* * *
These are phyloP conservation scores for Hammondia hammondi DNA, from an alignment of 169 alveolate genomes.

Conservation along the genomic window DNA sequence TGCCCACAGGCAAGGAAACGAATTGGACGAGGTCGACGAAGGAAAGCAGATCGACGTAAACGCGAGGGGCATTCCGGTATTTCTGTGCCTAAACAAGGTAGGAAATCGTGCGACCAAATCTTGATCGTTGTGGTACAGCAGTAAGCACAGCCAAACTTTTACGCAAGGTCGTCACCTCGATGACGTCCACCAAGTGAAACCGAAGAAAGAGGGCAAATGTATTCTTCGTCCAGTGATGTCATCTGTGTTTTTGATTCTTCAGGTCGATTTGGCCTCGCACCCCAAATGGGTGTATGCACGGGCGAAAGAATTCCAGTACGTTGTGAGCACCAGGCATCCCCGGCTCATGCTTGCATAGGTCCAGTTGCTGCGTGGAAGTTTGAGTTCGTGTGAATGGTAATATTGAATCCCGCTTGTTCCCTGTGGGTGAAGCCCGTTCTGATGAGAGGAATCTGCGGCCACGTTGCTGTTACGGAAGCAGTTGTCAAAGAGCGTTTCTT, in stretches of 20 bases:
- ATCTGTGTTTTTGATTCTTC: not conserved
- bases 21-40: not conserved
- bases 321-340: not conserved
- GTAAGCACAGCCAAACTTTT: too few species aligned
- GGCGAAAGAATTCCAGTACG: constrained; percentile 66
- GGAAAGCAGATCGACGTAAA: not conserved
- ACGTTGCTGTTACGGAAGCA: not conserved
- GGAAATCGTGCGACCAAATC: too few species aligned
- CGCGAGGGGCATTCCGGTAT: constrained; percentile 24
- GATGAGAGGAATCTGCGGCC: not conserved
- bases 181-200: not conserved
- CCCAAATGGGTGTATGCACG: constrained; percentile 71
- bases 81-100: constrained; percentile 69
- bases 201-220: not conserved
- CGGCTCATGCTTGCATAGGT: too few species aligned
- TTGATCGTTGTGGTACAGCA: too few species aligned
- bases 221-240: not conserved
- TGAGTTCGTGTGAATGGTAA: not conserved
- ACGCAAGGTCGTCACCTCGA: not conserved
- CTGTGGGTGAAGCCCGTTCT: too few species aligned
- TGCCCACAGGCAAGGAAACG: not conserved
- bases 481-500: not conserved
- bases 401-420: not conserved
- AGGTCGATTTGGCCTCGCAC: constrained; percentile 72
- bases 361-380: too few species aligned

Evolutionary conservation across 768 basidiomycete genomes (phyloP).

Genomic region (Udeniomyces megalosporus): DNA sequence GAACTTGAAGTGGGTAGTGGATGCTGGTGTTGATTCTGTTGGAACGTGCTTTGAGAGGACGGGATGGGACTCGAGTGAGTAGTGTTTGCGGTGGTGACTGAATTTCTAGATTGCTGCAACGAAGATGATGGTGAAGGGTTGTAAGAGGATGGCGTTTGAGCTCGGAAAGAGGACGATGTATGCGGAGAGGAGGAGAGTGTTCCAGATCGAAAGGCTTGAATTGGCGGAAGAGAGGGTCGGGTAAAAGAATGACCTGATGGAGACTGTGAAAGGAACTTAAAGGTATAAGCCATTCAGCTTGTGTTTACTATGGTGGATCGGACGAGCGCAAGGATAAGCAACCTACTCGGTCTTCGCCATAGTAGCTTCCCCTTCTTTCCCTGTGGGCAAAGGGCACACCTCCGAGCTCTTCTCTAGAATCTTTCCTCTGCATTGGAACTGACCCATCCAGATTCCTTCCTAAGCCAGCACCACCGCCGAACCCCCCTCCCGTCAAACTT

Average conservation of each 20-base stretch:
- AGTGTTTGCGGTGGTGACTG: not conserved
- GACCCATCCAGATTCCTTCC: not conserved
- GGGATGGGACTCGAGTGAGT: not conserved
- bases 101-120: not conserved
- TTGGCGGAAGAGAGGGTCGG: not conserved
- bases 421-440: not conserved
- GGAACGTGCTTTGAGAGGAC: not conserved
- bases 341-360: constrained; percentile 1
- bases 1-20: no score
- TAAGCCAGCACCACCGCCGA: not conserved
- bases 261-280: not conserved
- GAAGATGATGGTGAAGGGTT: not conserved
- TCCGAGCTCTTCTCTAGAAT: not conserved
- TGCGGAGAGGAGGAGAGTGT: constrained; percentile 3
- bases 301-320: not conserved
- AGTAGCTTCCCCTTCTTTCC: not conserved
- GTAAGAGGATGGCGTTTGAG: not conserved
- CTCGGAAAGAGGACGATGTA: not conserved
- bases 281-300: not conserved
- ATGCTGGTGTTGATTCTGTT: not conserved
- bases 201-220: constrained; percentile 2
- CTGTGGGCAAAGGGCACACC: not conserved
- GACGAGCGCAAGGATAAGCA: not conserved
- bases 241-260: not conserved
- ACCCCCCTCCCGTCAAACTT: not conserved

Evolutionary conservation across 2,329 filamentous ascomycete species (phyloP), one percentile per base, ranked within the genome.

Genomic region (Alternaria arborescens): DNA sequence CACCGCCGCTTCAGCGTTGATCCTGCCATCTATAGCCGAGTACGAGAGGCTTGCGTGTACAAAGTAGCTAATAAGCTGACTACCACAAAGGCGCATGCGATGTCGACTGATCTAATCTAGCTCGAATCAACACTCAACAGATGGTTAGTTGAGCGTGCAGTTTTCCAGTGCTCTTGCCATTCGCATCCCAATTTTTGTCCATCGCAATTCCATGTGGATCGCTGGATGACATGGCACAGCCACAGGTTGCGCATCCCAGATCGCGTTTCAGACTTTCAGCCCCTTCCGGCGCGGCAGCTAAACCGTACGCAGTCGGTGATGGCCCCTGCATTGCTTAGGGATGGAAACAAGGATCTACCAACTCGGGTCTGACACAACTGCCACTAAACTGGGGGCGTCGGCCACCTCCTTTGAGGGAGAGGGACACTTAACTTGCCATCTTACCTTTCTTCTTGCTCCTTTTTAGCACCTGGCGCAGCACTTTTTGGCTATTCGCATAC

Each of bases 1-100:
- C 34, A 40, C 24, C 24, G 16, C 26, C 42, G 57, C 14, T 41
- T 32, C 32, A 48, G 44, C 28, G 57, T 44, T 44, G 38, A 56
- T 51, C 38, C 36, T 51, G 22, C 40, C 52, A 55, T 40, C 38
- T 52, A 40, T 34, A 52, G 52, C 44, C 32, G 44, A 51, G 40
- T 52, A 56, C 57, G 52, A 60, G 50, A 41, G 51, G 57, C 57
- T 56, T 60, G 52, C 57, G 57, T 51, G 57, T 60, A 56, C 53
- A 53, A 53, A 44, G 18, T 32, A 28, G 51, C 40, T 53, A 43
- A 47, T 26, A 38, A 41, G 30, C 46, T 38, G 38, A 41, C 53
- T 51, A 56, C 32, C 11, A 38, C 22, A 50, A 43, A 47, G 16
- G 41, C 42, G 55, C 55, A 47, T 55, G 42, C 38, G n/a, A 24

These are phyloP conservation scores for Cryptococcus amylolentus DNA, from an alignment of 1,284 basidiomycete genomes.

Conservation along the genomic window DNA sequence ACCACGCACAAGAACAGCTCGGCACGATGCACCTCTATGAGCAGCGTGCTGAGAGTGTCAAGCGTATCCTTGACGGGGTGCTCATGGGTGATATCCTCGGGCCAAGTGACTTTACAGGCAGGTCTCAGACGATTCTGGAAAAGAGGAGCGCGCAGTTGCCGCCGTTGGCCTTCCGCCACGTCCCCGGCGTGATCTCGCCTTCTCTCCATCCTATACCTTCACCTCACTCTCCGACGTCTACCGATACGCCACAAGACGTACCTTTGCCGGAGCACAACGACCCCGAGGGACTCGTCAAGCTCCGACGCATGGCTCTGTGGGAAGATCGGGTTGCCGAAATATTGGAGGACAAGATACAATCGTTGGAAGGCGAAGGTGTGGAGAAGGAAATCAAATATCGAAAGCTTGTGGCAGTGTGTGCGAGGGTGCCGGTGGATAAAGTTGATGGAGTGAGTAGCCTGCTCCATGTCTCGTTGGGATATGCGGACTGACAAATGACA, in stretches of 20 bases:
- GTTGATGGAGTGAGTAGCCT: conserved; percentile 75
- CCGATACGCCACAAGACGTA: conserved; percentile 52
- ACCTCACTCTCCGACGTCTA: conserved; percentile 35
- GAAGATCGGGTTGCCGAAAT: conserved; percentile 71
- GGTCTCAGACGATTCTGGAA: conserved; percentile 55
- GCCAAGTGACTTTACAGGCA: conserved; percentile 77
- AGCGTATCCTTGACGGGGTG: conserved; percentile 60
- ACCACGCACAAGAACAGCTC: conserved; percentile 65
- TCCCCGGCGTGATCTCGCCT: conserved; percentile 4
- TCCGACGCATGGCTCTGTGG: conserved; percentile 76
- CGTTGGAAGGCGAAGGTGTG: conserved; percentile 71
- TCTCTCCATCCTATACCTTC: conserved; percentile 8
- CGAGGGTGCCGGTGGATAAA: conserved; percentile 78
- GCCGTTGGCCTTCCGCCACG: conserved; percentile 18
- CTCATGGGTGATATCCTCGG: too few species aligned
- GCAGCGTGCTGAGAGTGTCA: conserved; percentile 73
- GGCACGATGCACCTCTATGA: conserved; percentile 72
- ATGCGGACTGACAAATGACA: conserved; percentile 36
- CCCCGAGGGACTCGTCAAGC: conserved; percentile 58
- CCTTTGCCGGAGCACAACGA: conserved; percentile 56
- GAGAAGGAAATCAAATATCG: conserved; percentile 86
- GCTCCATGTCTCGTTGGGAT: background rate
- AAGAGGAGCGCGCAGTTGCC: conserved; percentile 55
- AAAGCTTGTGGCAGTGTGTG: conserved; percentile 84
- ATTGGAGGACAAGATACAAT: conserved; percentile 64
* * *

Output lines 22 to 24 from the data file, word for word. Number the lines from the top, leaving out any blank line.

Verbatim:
- CTGTGGGTGAAGCCCGTTCT: too few species aligned
- TGCCCACAGGCAAGGAAACG: not conserved
- bases 481-500: not conserved